The City of Panabo, being a part of Davao Province, experienced the same climatic condition. The province has type IV climate under the coronas classification and is characterized by unpronounced dry and wet seasons. Rainfall is more or less evenly distributed throughout the year with no pronounced rainy and dry season. It is located at the south of the typhoon belt therefore the occurrence of typhoons is minimal. It also naturally protected by mountain ranges that act as barriers from the onslaught of typhoons. The El Niño phenomenon, a recurrent and global climatic abnormality that appears every 2 to 7 years is said to be triggered when the strong westward blowing trade winds weaken and reverse direction. This generally leads to prolonged dry season and excessive rainfall in short periods that can cause widespread flooding in low-lying areas. Compared to other provinces in Region XI and in the Mindanao area, Davao del Norte has demonstrated a low degree of vulnerability to various El Niño episodes.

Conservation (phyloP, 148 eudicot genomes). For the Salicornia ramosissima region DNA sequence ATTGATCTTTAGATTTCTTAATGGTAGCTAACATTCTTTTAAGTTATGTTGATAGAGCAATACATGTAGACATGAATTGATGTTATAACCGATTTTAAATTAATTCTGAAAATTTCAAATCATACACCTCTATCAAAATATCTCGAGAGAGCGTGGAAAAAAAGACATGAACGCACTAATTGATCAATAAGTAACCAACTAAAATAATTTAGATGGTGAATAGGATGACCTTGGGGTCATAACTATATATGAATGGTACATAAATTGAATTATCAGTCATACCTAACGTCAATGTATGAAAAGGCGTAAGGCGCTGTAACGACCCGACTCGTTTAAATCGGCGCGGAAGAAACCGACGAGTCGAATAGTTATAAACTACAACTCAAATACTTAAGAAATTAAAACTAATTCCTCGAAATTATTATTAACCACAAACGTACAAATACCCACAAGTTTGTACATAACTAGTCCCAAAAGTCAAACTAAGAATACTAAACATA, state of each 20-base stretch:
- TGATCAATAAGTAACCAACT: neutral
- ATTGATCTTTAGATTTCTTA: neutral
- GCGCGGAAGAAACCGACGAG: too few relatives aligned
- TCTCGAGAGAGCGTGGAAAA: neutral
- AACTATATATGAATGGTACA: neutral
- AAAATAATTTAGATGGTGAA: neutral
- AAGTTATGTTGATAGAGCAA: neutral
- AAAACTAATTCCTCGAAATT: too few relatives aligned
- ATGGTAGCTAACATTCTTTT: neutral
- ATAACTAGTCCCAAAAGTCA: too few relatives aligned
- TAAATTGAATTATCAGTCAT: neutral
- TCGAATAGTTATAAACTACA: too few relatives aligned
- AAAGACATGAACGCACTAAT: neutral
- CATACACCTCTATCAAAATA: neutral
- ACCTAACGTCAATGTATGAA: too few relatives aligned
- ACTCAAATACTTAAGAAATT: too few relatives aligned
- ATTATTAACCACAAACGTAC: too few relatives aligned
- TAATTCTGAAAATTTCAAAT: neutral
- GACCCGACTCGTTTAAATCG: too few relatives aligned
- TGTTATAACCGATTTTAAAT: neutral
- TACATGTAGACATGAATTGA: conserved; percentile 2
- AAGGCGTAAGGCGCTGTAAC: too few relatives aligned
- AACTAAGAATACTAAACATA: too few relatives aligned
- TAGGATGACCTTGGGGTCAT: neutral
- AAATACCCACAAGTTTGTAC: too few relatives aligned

The fairly pronounced rainy months in the province are from November to February. The total rainfall, which was recorded at 3,031.6 mm in 2000, is the highest in the past twenty years. The province experienced a very high rainfall of 433.4 mm last February 2006. The volume of rainfall varies from 1,354.0 mm to 3,031.60 mm per year. The monthly average rainfall is 112.84 mm for minimum and 252.63 for maximum. There are two prevailing wind directions in the city. From, January to April, the predominant wind direction is Northward from Davao Gulf where the cool air of the sea replaced the warm air mass over the city. From May to December, the prevailing wind direction is southward from Davao Gulf with 3.6 Kph maximum wind velocity.

Categorized in Panabo Facts

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